She conducted her own research, reading up on the science behind the COVID-19 vaccine. Then, Nurse Natosha Stafford decided it was time to live as an example.

DEARBORN, Mich.—In the wee hours of the morning, before the sun greeted the Dearborn sky, Beaumont Health Labor and Delivery Nurse Natosha Stafford donned two triple strands of pearls, a casual blazer, and her Chuck Taylor gym shoes. 

It was Inauguration Day and Nurse Stafford wasn’t going to the hospital for work—she was going to receive her second and final dose of the COVID-19 vaccine.

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“I am super excited about the fact that I get to wear my pearls and Chucks today,” Stafford said as she headed to the hospital for her 7 a.m. vaccination appointment.

She told The ‘Gander that she felt a mix of anxious optimism and pride throughout the journey from first dose to total inoculation with the Michigan-made vaccine. Many of the state’s Black communities have expressed similar apprehension, and Stafford says she hopes to be an example for Black Michiganders.

“I just plan to have a stress-free, nap day,” she said during a panel discussion with The ‘Gander centered on vaccination hesitancy among Michigan’s Black communities.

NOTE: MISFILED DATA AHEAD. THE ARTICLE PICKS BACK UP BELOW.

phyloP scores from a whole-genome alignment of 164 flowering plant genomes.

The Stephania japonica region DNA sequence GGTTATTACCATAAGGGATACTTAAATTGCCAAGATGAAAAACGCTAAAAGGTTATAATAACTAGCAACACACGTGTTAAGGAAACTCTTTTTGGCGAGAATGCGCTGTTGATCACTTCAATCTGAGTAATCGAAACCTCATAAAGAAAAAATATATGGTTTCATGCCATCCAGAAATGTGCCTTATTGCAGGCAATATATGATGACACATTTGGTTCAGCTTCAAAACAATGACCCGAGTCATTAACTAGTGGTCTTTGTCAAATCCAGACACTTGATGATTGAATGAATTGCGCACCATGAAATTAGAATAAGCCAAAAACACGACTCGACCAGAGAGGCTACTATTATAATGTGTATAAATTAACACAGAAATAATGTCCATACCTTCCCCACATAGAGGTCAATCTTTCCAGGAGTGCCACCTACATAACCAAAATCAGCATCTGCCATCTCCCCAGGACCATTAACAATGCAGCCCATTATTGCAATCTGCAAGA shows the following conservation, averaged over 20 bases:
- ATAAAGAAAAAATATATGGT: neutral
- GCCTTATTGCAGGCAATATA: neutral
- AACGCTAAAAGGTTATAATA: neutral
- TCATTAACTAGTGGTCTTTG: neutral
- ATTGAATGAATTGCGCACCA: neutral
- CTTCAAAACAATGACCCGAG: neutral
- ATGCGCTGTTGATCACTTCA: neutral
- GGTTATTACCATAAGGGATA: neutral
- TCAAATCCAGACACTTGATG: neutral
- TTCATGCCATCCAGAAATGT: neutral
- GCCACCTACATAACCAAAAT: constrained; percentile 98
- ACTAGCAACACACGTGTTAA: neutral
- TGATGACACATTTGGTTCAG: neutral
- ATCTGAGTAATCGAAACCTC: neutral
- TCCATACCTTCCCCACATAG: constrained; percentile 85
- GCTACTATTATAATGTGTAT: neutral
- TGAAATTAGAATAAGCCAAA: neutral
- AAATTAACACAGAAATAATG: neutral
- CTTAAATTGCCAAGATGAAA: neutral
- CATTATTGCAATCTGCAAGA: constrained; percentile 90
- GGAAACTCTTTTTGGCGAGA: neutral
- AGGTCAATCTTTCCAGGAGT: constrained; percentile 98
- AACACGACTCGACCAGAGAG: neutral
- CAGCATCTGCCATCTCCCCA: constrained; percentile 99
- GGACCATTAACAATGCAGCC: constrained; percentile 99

Stafford took the day off to self-monitor and be sure that she didn’t experience any side effects—and to celebrate the historic swearing-in of President Joe Biden and Vice President Kamala Harris, the country’s first Black, first South Asian, and first woman to hold the position.

After a full day’s rest, Stafford said she was feeling fine and went back to work with a smile that could be seen behind her mask, helping to deliver babies into a world with the promise of a vaccine against the greatest pandemic in modern times.

“I did it, I’m fully vaccinated,” Stafford said shortly after receiving her final dose. “Two down, the rest of the world to go. It’s up to you, America. Get vaccinated.”

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